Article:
The cabinet will receive suggestions regarding the draft Protest Law for a week of “societal dialogue”, the National Defence Council (NDC) said in a Sunday statement.
The draft law was approved by the cabinet in its meeting on 10 October.
The statement, which was issued after the council’s meeting, said the law would be issued after reviewing these suggestions.
The NDC declared that “it will respond to the demands for the return of order to the Egyptian street.”
According to the statement, the state is committed to guaranteeing the rights and freedoms of its citizens, “especially the freedom of belief and expression.”
It also affirmed that the state would preserve its citizens’ security and would not allow “any threats to social peace.” The state would take the necessary procedures to combat “terrorism” in respect to the rule of law and human rights, it said.
The NDC is headed by interim President Adly Mansour and also includes the membership of Prime Minister Hazem El-Beblawi, Minister of Defence Abdel Fatah Al-Sisi, Minister of Interior Mohamed Ibrahim, Minister of Justice Adel Abdel Hamid, Minister of Foreign Affairs Nabil Fahmy and Army Chief of Staff Sedky Sobhy.
El-Beblawi conveyed the same message during a pre-recorded interview with CBC satellite channel which was broadcast on Sunday night, declaring that he is ready for dialogue over the draft law and “the execution of whatever [suggestions]” it produces.
El-Beblawi said that the cabinet sent the draft, suggested by the Ministries of Interior and Justice to the national council of human rights (NCHR), prior to discussing the draft in the cabinet meeting. The prime minister added that he had received suggestions regarding the law from NCHR, most of which concerned with reduction of the sanctions imposed by the law.
The prime minister denied the claims that the cabinet meeting to discuss the draft law was “violent”, against media reports that a dispute occurred between Ibrahim and deputy Prime Minister and Minister of International Cooperation Ziad Bahaa Al-Din, adding that approving the law required voting within the cabinet, a procedure El-Beblawi said is not followed unless there is a “clear division over an issue.”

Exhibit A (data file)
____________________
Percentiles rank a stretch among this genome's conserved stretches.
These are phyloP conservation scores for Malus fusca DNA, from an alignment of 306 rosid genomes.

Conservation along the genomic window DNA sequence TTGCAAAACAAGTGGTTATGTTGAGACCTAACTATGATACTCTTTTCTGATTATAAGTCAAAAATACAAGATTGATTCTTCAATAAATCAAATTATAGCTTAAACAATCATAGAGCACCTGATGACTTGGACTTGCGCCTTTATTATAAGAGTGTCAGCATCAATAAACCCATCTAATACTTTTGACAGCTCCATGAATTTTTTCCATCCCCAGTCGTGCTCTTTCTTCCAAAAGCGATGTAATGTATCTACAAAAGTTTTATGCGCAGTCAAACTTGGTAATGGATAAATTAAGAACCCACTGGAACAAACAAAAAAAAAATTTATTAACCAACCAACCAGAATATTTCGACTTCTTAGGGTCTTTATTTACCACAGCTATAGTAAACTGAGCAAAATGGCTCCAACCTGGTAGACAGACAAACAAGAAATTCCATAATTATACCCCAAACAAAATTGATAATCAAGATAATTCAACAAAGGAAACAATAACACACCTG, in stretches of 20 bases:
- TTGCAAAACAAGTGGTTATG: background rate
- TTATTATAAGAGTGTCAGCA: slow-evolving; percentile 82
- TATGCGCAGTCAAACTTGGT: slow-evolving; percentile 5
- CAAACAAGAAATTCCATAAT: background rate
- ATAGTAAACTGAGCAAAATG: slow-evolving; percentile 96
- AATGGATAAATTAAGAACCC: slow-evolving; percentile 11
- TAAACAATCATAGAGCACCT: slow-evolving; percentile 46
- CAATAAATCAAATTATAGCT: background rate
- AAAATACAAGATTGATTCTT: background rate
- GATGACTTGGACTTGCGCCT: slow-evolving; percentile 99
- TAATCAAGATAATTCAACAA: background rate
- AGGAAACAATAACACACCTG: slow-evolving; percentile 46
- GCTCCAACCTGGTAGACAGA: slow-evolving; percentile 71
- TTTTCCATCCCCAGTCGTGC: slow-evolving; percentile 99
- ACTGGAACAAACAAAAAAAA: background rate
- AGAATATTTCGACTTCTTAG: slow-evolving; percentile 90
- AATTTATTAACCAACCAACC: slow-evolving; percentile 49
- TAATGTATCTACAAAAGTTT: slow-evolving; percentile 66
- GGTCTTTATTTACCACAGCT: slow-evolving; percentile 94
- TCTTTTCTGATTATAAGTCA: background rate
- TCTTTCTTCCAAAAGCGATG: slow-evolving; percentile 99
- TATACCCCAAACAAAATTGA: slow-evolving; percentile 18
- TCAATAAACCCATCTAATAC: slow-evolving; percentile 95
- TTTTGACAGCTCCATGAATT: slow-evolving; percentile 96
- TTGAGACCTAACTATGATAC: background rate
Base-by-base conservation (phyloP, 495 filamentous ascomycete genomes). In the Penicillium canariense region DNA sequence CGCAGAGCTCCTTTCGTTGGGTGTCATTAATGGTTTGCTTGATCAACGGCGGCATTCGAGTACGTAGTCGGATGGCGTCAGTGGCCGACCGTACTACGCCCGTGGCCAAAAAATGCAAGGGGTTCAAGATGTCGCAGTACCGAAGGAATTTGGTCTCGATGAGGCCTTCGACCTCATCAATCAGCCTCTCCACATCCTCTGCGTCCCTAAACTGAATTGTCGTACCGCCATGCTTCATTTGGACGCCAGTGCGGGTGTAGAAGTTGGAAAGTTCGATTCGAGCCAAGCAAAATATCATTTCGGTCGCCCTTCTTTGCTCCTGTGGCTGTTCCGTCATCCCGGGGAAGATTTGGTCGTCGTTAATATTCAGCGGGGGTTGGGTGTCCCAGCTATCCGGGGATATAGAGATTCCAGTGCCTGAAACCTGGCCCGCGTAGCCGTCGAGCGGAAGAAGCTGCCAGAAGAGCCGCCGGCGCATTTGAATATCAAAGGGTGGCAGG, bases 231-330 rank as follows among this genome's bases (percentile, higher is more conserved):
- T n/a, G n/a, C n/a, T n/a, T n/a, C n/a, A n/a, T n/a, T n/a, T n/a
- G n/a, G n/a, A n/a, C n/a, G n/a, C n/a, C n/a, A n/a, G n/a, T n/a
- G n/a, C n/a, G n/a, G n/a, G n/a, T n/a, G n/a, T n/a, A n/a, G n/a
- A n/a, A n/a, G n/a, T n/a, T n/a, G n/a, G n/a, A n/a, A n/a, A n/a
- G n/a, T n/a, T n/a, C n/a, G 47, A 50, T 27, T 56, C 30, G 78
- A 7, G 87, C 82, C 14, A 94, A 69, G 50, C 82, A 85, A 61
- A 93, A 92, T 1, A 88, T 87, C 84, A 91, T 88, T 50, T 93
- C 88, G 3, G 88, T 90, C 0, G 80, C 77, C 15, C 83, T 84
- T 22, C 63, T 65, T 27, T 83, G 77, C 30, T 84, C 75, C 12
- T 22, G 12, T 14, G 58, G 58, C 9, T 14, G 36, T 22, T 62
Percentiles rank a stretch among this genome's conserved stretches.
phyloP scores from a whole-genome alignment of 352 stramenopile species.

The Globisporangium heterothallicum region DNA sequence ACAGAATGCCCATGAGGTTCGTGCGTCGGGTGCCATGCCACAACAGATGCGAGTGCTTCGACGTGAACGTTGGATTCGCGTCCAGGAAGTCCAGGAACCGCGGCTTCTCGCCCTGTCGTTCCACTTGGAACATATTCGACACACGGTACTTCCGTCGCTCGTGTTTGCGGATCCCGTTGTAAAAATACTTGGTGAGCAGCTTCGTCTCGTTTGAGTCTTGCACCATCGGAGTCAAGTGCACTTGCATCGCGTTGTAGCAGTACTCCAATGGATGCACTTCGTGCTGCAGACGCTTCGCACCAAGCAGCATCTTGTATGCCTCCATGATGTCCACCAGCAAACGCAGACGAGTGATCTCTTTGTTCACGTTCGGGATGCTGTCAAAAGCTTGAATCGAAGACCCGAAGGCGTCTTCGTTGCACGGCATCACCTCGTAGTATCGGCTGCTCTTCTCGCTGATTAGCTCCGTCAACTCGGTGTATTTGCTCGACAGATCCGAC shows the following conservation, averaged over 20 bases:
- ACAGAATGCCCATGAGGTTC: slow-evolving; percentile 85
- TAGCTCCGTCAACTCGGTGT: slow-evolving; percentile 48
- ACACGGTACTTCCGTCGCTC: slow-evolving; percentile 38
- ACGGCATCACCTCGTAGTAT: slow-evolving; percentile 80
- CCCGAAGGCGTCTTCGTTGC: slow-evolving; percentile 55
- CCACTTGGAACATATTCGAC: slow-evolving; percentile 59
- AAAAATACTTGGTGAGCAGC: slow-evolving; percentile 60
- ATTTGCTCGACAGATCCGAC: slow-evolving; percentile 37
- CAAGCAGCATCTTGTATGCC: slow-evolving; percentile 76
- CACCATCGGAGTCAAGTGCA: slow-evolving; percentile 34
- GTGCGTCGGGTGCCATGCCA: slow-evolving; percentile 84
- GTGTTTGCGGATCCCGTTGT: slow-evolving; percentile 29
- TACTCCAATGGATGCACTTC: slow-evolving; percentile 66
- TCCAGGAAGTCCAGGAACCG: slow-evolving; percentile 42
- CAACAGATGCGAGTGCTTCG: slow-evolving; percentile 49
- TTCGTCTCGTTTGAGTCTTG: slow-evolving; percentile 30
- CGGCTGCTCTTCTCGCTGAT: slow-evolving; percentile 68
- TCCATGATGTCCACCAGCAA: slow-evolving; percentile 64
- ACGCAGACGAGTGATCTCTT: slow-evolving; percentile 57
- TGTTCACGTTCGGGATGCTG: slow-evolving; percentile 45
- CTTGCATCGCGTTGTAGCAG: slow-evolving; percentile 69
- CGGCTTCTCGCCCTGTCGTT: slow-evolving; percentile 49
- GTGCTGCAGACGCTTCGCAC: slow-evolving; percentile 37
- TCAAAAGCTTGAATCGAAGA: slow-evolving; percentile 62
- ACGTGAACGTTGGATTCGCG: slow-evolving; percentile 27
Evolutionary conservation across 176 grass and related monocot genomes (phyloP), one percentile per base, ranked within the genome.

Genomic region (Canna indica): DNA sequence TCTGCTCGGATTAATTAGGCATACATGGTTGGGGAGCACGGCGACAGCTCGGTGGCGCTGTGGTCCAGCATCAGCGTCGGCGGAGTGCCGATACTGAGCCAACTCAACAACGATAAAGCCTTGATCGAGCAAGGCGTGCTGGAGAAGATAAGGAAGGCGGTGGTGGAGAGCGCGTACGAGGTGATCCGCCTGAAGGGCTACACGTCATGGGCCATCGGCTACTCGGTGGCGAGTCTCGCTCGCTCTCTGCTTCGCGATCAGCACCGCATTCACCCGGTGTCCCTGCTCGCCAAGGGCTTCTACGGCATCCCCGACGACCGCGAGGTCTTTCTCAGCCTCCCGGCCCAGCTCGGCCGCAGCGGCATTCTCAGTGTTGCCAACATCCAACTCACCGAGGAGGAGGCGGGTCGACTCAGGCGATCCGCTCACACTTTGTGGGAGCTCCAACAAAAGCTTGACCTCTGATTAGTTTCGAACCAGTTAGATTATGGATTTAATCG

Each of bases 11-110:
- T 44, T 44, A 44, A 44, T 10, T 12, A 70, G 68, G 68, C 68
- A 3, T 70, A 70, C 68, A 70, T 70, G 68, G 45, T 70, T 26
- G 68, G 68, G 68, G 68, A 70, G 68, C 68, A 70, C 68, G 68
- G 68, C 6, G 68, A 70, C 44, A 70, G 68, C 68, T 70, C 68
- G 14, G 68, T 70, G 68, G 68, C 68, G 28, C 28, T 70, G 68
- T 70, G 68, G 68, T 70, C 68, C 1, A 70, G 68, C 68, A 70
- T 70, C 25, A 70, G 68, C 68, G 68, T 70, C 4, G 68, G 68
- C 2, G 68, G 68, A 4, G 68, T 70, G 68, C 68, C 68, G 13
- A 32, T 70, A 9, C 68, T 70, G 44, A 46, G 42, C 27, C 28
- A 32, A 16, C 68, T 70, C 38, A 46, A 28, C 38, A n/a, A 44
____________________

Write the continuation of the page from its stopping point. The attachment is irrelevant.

El-Beblawi remarked that the draft law is currently being reviewed by State Council and will be sent back to the cabinet to be submitted to the interim president for final approval. He added that he does not think the cabinet must issue the law before the end of emergency state on 14 November.
However, the law continued to stir criticism.
In a Saturday statement, Al-Dostour Party said that while it does not reject the presence of a law organising the right to protest, the current draft was unacceptable.
The party said that protesting is a right that requires “protection not restriction.” They added that “laws that are concerned with the freedoms of Egyptians should not be discussed behind closed doors” and that “laws issued for exceptional circumstances remain even after the end of those exceptional circumstances, restricting the people’s freedoms.”
The statement went on to cite the difficulty of holding a protest at Tahrir Square, “as there is a mosque, a church and a governmental building in the area.”
It also condemned the draft law prohibiting the right to sit-ins and the possibility of the Ministry of Interior cancelling a protest prior to its start due to its own investigations.
The party announced that it would submit a report to the interim president explaining the reasons of the party’s rejection of the draft law.